Given the heat seeking missile that Matt Taibbi sends up Brian Cashman’s rear with this article in the May issue of Men’s Journal, I can only assume that Cashman ran over Taibbi’s dog and slept with his wife. Or vice-versa. Or maybe he had a threesome with them and then ran them both over:
. . . objectively speaking, the job of New York Yankees general manager should be the single most failure-proof position not only in sports but in all of human society. Giving a normal, red-blooded, pattern-baldness-suffering American male access to the Steinbrenner fortune and asking him to buy 25 baseball players a year in an unregulated market is no different, in any meaningful way, from handing Sarah Jessica Parker a blank check and asking her to fill a three-bedroom apartment with shoes and dresses. And we’re not even asking her to get good deals. All we ask is that the outfits match.
It’s obscene that a job like this even exists. But for someone to have this job and #### it up is just appalling, the kind of gross disrespect for our own good fortune that makes it hard for us Americans to look the Third World in the eye. What Brian Cashman has accomplished as GM of the Yankees over the past few years, in turning a perennial World Series champ into a third-place also-ran, is like walking into a backstage party for Led Zeppelin with a two-pound bag of coke and a 28-inch penis and failing for a whole night to get laid.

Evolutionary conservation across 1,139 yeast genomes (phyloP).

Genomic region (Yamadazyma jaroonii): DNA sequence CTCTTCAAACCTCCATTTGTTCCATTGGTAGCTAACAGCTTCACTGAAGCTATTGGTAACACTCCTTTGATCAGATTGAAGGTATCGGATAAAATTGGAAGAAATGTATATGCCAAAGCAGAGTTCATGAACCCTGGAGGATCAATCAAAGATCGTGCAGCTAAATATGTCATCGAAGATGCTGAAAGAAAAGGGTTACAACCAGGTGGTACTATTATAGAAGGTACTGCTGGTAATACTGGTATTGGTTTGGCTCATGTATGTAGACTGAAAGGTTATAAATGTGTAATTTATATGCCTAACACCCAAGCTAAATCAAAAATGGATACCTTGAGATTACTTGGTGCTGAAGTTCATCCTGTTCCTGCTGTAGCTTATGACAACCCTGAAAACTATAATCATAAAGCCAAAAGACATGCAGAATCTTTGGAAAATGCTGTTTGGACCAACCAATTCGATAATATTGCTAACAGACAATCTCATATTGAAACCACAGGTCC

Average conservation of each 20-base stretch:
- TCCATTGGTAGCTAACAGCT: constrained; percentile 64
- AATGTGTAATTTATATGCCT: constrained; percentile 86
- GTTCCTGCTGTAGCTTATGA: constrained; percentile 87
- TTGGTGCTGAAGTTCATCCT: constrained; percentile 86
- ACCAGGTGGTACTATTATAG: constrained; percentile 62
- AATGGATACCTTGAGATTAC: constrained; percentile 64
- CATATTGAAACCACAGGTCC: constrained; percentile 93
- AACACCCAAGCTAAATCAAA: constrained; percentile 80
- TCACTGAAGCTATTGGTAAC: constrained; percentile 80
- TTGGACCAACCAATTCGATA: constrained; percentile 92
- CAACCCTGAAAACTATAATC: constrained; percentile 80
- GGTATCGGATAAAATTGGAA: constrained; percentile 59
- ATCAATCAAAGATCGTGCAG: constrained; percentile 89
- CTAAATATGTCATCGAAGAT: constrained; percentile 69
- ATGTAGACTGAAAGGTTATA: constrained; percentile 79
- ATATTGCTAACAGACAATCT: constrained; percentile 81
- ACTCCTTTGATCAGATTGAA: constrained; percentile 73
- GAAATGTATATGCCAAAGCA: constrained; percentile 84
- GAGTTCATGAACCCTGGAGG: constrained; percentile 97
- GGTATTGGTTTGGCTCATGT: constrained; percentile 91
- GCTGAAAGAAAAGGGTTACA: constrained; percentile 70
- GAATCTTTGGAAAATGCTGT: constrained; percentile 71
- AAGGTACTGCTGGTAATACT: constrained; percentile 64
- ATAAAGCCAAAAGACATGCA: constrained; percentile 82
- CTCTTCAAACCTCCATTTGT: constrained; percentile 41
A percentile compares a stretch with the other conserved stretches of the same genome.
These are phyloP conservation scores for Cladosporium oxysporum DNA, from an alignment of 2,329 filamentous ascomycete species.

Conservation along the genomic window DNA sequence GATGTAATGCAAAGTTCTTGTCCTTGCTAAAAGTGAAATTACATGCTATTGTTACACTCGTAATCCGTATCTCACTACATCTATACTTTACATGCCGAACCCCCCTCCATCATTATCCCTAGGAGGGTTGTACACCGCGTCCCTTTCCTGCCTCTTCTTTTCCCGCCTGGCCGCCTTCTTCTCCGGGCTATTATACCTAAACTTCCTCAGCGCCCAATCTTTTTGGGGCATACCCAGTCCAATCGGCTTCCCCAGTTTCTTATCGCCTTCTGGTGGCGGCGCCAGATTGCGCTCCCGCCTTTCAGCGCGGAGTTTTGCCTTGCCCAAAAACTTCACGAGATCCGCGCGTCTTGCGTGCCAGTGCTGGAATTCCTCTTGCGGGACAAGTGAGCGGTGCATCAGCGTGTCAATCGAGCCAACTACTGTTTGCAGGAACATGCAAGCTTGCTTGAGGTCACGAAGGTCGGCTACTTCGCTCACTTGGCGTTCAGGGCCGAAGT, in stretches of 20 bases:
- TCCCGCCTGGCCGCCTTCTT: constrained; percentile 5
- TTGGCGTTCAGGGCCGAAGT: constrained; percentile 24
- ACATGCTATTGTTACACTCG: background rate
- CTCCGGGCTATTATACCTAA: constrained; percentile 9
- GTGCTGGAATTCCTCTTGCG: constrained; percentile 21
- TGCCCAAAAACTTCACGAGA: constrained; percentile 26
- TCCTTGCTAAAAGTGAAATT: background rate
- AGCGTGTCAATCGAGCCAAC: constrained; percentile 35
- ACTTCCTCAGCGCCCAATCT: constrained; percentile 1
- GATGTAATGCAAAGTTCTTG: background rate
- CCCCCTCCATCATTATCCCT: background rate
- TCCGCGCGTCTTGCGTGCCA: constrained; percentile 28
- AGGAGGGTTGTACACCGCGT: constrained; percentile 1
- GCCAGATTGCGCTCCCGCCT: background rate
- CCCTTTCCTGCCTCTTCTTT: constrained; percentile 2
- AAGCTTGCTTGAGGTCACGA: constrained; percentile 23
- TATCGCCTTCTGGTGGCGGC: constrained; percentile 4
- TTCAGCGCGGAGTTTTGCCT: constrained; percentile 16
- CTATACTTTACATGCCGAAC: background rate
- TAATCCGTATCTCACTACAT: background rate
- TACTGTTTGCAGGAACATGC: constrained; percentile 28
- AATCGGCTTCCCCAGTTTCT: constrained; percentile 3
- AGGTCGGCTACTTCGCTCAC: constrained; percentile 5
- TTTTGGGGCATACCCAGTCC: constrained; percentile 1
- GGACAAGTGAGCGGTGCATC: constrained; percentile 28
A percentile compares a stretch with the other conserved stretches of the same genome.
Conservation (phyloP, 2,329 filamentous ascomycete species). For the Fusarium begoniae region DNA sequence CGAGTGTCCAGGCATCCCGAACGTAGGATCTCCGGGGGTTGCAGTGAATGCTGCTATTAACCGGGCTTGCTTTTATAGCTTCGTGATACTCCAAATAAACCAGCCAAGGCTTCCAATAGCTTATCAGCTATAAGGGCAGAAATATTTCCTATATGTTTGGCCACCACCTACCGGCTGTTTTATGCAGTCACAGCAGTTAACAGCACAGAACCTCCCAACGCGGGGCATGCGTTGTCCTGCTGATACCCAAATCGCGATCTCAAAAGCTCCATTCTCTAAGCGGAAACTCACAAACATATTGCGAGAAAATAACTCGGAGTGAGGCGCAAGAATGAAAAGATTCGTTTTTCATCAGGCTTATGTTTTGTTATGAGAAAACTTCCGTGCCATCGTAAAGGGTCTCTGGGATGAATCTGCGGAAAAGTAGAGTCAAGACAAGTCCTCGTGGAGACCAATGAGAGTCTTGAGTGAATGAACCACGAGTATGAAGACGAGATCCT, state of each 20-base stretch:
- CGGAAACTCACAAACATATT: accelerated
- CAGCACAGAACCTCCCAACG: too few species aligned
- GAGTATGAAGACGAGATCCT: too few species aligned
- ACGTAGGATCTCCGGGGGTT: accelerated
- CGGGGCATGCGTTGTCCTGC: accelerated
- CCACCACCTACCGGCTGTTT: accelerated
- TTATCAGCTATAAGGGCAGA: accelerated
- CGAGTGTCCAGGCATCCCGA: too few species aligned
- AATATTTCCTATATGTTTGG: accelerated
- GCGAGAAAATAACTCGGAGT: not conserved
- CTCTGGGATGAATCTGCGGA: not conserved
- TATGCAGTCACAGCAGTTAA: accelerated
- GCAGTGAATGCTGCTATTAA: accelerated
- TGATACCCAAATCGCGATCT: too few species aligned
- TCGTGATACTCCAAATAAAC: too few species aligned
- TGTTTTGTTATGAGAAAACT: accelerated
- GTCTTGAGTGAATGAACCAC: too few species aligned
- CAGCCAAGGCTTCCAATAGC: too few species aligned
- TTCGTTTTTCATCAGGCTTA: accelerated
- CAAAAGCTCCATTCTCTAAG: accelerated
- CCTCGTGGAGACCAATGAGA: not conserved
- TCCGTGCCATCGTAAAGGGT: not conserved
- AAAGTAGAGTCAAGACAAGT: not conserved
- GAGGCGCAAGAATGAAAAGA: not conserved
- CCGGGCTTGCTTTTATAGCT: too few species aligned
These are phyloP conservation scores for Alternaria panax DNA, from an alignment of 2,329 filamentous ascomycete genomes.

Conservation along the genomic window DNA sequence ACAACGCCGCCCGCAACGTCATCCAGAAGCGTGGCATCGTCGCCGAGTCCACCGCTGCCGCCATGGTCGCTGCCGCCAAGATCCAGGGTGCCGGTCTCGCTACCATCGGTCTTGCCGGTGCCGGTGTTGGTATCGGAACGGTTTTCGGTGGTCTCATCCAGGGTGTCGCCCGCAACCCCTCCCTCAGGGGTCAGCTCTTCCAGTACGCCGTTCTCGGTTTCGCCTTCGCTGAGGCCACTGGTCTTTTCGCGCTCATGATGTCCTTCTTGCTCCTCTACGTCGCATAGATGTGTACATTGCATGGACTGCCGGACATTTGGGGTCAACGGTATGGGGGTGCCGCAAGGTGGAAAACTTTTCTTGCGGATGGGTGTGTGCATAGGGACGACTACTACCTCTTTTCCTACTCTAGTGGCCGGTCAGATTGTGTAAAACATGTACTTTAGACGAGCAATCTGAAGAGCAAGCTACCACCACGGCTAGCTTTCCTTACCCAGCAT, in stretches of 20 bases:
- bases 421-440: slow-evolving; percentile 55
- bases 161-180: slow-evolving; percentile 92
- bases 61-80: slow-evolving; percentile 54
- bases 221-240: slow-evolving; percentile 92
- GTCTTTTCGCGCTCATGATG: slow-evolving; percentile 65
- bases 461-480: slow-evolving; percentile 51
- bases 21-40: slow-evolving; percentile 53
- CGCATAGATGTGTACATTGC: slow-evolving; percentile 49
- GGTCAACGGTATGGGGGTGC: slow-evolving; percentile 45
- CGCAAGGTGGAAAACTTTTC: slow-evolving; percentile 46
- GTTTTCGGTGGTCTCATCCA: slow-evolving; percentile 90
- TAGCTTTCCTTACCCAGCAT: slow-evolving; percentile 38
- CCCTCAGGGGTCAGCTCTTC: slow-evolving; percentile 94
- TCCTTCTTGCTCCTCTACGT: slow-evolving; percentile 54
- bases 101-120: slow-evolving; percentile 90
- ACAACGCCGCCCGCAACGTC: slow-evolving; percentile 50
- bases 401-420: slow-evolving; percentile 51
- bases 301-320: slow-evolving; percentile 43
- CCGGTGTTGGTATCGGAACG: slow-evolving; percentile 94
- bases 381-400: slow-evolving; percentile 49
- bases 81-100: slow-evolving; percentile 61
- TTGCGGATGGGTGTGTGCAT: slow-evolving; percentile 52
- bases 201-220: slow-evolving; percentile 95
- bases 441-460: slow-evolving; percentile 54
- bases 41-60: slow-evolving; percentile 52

It just goes on and on like that. And I suppose it’s entertaining on some level to see someone work so hard to construct such complicated put-downs, but ultimately the piece is a showy, ignorant mess. Taibbi fails to grasp the same thing every other casual Yankee critic fails to grasp, and that’s that contrary to his premise, the Yankees’ GM is not responsible for “buying 25 baseball players a year in an unregulated market.” Indeed, it’s a highly regulated market, with many of the best players being completely off-limits to Cashman until they’re not quite as good anymore. Add in the fact that he answers to many masters and a rabid press corps. and fan base, and the notion that Cashman should be gone simply because he hasn’t picked better players from the allegedly endless player menu is rendered even more absurd. Almost as absurd as Taibbi failing to mention what, if anything, Cashman should have done differently over the past decade. Indeed, the whole piece reeks of smug hindsight.
Taibbi’s larger point — that Cashman has always played the Yankee political game well and has been safe because of it — is largely correct. I fail to grasp, however, how this makes him such a loathsome figure. To me it makes him kind of smart. Taibbi has one other valid point, and it’s that Cashman made a mistake in not trading the young arms and Cano for Johan Santana. Like everything else in the article, however, it’s a judgment aided by a hell of a lot of hindsight. I can’t remember what I wrote about it at the time, but as I sit here today, I kind of remember thinking that the Yankees should have pulled the trigger. But it wasn’t anything as clear-cut a case then as it was at the end of Kennedy and Hughes’ awful 2008. Certainly not clear enough to justify the derision Taibbi rains on Cashman here.
At least there is one small bit of value to this article: I now know that if I want to get published in Men’s Journal, all I need to do is drop bombs for 15-20 paragraphs and froth at the mouth a little.
Wait, a lot.
(thanks to Neate for the heads up)